Phillp G.


Hi Phillip,

When having collections on your credit report, this will drag down your credit score until resolved. My recommendation would be to get that resolved with Verizon. I am not sure if I understand completely about the continued service situation. If they show the installation never happened, then there should be no charges. I would recommend disputing this on-line at our on-line dispute section. When there is an error on a creditors part, the bureaus will verify that error and remove if the error can be verified.

Mike Clover

Retailers Get a Break from the Durbin Amendment – Will it Benefit Consumers?

Tuesday, August 3rd, 2010

Section 1075 of the Dodd-Frank Wall Street Reform and Consumer Protection Act addresses the fees that merchants pay every time we hand over a credit card to make a purchase.

Over the next nine months, the Federal Reserve will be required to establish “reasonable and proportional” standards for these fees – called “interchange fees.”

At present, these fees cost merchants an average of 1 to 2 percent of each debit card transaction and 2 percent of each credit card transaction. However, smaller merchants have been subjected to fees as high as 4%.

Part of this fee is in the form of a fixed charge every time a consumer swipes a card. Thus, retailers who accept cards for a small purchase may actually be losing money on that purchase, as the card fees eat up more than the profit on a low-markup item.

The National Retail Federation estimated that retailers in the U.S. paid $48 billion in such fees in 2008 – which was triple the amount paid in 2001. This is not surprising, considering the number of consumers who now use debit cards rather than taking the time to write a check for a purchase.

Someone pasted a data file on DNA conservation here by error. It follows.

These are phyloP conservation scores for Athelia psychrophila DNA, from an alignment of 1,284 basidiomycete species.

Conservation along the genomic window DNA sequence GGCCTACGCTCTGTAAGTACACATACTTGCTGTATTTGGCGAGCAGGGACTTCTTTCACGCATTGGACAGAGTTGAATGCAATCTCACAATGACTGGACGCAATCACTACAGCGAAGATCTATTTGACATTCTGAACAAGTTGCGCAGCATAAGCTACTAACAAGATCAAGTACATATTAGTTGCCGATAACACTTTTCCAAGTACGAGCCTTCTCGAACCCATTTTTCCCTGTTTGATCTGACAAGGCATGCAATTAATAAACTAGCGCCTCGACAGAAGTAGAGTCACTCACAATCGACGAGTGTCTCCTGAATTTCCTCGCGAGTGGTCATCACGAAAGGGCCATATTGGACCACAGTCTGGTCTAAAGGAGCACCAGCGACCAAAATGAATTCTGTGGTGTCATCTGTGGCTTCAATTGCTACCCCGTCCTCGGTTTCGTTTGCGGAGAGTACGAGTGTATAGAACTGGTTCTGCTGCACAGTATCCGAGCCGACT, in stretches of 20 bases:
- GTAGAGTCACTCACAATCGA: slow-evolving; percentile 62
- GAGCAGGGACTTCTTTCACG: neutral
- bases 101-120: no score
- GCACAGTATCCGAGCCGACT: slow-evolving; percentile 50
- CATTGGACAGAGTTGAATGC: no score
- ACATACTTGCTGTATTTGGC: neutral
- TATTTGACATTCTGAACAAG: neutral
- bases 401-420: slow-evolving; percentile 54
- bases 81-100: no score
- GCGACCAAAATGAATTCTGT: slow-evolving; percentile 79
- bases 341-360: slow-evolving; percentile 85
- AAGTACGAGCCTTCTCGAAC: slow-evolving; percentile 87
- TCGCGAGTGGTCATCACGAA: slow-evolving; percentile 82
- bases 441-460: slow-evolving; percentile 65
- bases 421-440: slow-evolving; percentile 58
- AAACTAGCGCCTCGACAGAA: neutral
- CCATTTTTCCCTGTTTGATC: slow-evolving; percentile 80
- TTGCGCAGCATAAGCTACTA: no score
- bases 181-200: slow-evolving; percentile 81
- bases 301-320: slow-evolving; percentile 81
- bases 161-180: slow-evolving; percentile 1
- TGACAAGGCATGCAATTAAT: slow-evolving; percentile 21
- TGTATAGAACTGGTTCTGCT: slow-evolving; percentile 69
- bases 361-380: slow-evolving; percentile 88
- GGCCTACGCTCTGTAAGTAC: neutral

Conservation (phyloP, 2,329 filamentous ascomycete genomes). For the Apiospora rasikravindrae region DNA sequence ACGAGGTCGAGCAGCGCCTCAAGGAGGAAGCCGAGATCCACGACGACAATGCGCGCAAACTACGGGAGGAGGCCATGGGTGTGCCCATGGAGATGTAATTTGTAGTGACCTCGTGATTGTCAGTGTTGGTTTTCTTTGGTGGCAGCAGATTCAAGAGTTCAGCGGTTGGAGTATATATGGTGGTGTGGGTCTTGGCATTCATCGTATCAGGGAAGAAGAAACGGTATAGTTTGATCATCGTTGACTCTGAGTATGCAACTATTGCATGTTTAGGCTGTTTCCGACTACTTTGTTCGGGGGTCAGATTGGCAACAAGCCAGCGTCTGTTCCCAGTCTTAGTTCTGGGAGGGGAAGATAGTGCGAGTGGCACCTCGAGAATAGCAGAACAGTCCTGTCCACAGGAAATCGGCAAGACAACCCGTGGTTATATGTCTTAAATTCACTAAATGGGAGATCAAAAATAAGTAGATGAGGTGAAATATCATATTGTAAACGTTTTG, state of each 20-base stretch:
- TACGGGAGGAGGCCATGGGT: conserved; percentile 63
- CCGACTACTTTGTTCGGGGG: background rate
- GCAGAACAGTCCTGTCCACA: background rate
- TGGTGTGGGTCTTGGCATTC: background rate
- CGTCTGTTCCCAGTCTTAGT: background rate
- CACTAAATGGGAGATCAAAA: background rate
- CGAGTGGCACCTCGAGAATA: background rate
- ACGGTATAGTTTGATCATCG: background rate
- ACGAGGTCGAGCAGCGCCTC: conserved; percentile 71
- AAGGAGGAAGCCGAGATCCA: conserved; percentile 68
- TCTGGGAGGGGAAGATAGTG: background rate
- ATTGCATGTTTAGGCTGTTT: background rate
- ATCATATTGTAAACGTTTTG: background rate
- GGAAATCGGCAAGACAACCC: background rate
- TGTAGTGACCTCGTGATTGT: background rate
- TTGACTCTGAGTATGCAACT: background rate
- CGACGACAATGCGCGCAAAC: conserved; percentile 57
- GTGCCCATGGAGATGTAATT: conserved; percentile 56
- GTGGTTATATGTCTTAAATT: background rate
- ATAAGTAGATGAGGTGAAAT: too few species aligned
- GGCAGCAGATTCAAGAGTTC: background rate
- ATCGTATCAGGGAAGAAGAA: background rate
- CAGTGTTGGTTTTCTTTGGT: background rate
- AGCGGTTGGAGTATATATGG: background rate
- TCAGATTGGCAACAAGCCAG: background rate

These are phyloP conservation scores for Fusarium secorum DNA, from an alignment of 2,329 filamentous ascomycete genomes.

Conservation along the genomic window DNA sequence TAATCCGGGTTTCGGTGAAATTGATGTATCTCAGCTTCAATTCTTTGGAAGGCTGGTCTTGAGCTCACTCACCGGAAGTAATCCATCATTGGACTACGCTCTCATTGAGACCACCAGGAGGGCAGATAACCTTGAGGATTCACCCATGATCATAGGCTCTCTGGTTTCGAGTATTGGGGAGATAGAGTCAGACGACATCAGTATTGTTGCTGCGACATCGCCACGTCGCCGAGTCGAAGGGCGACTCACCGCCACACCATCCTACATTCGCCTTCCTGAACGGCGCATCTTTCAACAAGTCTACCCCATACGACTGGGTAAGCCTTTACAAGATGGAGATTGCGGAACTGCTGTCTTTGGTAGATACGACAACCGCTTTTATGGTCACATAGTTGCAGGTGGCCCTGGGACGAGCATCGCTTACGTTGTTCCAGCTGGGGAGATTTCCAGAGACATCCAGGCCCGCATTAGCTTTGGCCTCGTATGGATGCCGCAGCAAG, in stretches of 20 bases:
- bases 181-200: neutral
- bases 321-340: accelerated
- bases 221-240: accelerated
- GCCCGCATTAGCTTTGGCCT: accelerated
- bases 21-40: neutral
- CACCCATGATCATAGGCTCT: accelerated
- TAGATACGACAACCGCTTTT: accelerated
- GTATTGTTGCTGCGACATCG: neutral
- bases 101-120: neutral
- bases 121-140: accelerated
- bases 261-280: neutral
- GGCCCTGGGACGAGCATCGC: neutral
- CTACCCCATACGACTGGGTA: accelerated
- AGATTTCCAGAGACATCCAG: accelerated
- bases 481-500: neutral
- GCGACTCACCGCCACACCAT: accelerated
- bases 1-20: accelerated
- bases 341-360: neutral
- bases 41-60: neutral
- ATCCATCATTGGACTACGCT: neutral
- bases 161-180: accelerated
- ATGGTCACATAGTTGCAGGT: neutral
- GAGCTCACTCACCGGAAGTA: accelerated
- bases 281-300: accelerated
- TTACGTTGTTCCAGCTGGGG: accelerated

Of course retailers aren’t going to pay these fees without rolling them into the cost of the merchandise they sell. The NRF estimates that the average household pays about  $427 per year in these “hidden” fees.

Retailers are prohibited from adding a surcharge at the till for use of a debit or credit card, so all consumers pay – whether they pay by cash, check or plastic.

They’ve also been prohibited from refusing to take cards for small purchases or from giving discounts to consumers who pay with cash. That is about to change.

Under the new rules, retailers still won’t be allowed to impose a surcharge, but they will be allowed to refuse cards for purchases under $10 and to offer discounts to consumers who use cash or checks.

But are the banks going to take this sitting down? Of course not.

Just as banks raised fees to credit card holders to make up for losses they suffered through the CARD Act, they’re now considering how they’ll make up for this loss.

One way will probably be the imposition of higher fees for the right to accept credit and debit cards. What else they’ll do to retain profits remains to be seen – they have a few months tofigure it out.

Telemarketing Provisions of The “Final Rule” Become Effective September 27, 2010